Under Texas law, calculating child support according to these guidelines is presumed to be in the children’s best interest and reasonable. However, when one or both parents are very high-income earners, such as executives, CEOs, or professional athletes, placing a cap on child support amounts may seem unfair. Family court judges have the legal authority to deviate from the guidelines when following the guidelines would be unjust or inappropriate.
Parents Can Agree to Deviate From the Guidelines
Judges can consider the needs of the child, extraordinary education or health care expenses for the child, travel expenses, and the amount of time the child spends with each parent when deciding whether to avoid applying the texas child support guidelines. As a result, a judge can agree that parents do not need a child support order, especially when both parents are high-income earners.
Nonetheless, judges should consider the child’s needs, not the parents’ lifestyle needs. Requesting child support below or exceeding the guidelines is rare, but it is not unheard of. If parents would like to deviate from the guidelines, they should consider attending mediation and signing a binding mediated Settlement Agreement. Again, signing an agreement is not a guarantee that a judge will enforce the agreement, but it can help a parent’s case.
What if Parents Cannot Agree on Child Support?
It is relatively rare that parents will agree to a divorce settlement that does not require one parent to pay child support. When parents can’t agree on whether to pay child support or they can’t agree on the amount of child support, the family court judge overseeing their case will calculate child support using state guidelines. Child support is always considered when it is in the child’s best interest to pay for necessities such as clothing, food, and shelter. Child support can factor in those additional expenses when there are extra expenses, such as extracurricular activities.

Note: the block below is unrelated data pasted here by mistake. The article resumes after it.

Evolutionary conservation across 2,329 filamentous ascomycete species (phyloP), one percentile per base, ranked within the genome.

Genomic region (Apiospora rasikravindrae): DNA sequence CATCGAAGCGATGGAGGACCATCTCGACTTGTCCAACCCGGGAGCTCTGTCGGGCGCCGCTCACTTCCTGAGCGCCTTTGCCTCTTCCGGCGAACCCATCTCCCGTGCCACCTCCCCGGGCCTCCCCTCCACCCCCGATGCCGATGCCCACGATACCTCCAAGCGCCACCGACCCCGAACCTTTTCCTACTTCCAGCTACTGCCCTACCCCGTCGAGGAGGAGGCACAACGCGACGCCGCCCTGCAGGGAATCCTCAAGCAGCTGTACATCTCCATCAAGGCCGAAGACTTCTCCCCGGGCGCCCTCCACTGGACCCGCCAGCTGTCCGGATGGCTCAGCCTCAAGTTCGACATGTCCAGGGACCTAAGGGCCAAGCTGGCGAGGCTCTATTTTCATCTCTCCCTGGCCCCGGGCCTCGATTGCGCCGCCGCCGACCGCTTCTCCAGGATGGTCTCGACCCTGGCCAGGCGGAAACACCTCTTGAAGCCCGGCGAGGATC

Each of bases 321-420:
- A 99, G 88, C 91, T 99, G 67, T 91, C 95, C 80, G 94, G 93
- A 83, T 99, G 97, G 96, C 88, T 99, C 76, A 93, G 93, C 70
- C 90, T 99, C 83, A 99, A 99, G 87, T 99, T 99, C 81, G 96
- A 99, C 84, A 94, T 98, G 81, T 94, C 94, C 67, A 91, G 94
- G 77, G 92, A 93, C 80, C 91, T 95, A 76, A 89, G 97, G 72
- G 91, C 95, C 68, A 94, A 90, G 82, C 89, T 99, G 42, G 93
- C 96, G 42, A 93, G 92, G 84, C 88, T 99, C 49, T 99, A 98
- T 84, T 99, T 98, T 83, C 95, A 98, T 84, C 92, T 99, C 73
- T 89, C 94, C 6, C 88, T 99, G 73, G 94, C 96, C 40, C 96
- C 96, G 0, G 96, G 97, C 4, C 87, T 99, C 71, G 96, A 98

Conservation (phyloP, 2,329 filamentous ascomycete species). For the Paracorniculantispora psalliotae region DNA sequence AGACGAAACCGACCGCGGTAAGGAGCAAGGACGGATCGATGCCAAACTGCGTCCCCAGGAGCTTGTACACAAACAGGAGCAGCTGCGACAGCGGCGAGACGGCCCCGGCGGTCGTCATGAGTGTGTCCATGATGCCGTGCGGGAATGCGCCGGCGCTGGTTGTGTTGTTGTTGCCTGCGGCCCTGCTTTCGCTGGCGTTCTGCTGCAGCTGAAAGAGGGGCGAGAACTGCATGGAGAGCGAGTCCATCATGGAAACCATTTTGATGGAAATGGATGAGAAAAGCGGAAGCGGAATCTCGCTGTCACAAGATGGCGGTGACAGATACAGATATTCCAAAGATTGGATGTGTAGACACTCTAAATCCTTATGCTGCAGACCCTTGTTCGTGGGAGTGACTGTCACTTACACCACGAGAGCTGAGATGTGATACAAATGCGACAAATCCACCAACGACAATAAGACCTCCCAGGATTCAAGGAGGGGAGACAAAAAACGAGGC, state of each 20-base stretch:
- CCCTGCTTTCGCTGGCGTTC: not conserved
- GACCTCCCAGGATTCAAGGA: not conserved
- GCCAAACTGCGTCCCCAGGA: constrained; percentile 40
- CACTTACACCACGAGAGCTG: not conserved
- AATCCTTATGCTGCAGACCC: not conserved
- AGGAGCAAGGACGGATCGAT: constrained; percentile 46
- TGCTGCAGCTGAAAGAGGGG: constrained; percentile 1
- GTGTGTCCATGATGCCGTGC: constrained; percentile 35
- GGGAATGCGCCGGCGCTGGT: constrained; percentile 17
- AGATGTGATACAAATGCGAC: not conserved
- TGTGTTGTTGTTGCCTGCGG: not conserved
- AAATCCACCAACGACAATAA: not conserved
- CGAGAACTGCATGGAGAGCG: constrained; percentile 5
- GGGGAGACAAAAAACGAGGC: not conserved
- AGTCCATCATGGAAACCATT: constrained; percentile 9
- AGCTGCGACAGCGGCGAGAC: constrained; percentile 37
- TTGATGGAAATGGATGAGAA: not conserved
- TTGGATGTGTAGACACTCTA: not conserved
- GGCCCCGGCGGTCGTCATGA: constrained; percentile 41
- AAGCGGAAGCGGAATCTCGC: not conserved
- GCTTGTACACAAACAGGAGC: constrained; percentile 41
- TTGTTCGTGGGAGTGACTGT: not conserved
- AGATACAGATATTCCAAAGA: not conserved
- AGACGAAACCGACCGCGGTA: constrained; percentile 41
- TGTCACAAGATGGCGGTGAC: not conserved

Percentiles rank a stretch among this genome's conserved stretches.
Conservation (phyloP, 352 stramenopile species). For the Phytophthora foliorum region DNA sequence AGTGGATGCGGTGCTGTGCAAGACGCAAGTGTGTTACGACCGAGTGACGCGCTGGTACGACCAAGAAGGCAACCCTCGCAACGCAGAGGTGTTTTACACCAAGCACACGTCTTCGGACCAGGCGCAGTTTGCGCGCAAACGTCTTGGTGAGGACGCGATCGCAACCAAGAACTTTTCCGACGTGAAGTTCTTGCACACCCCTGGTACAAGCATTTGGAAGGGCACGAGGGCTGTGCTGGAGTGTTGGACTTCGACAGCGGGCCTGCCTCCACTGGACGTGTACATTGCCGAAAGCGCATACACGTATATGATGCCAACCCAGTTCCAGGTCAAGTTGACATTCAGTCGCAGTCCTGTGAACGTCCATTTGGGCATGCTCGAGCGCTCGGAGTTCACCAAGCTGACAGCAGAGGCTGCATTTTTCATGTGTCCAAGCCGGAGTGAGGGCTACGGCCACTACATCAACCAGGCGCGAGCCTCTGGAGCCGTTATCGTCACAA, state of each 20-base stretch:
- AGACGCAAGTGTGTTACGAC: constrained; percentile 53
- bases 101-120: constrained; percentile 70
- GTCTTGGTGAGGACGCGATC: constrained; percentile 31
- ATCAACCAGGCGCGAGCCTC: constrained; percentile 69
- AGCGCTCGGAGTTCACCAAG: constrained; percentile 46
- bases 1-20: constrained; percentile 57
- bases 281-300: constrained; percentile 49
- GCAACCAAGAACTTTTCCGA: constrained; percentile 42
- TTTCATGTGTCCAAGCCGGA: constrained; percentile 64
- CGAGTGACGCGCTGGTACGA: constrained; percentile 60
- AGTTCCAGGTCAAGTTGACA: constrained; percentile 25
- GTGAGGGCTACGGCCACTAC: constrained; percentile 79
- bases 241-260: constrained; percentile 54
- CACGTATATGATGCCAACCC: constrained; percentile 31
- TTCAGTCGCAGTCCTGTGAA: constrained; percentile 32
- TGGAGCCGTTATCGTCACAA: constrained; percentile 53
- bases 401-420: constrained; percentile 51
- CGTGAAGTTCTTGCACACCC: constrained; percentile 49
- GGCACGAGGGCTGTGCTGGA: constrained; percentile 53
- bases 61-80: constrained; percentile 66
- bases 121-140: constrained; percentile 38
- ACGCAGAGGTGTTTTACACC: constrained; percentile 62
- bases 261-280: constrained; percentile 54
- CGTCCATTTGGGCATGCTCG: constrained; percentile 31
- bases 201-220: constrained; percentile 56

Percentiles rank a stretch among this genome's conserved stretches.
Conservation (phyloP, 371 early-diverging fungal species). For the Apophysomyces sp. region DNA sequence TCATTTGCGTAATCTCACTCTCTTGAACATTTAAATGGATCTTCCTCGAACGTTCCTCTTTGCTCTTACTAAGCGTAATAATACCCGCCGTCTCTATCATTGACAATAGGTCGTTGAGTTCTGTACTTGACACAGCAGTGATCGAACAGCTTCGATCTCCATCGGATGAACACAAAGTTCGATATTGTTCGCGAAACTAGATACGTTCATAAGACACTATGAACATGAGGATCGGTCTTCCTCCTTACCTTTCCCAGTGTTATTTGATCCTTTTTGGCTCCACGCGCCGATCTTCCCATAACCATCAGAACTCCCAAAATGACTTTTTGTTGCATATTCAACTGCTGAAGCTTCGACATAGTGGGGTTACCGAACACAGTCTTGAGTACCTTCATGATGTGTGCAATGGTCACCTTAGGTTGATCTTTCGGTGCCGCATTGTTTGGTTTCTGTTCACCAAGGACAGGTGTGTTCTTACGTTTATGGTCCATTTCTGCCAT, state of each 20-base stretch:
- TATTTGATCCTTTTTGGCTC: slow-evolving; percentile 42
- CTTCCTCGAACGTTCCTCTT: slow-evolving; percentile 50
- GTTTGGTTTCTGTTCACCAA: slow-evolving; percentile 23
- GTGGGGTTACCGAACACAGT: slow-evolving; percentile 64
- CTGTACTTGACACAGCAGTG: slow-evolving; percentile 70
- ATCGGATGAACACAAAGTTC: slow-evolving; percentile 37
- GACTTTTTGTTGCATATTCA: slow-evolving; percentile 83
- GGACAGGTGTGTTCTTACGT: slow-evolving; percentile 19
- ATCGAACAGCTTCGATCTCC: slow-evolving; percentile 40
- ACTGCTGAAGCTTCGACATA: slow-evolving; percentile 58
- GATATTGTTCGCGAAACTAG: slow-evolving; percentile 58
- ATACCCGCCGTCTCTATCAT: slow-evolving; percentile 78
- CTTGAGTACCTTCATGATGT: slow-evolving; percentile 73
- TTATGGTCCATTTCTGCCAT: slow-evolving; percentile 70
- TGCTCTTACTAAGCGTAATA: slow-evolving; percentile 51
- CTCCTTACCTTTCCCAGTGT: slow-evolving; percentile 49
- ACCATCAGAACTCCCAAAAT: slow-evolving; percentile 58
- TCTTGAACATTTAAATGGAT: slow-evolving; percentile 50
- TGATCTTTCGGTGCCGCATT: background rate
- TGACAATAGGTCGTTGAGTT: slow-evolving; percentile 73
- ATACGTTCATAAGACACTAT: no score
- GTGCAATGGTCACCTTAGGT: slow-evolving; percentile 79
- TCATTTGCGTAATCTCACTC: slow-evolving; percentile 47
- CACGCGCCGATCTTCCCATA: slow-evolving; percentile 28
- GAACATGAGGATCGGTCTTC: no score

A Child Support Order Increases Accountability
The parent with primary custody may want to consider a court order for child support to increase transparency and accountability. The parent who will incur the most expenses raising a child trusts their co-parent to pay child support. For a while, this arrangement could work and be beneficial for everyone involved. However, things could change in the future, making it difficult for the parent to obtain the financial support they need. For example, what happens if the parent who doesn’t have primary custody loses their job unexpectedly or experiences a salary decrease?
If the parents only have an informal agreement and do not have a court order regarding child support, it could be difficult for the custodial parent to obtain the child support needed. In other cases, the informal arrangement to not pay child support may work well for months or even years, but an area of conflict could arise between co-parents. The co-parents could begin disagreeing on an important aspect of parenting that comes up as their kids get older. The lack of a child support order could result in the parent with more assets and finances rejecting their agreement to divide costs among themselves.
Having a child support order allows the parent receiving child support a safeguard. Even if a parent trusts their co-parent, a court order provides an additional layer of enforcement and accountability. If the other parent does not pay what they are ordered, the parents who should receive payments can enforce the child support order in court. If the paying parent refuses to pay, the court can garnish his or her wages.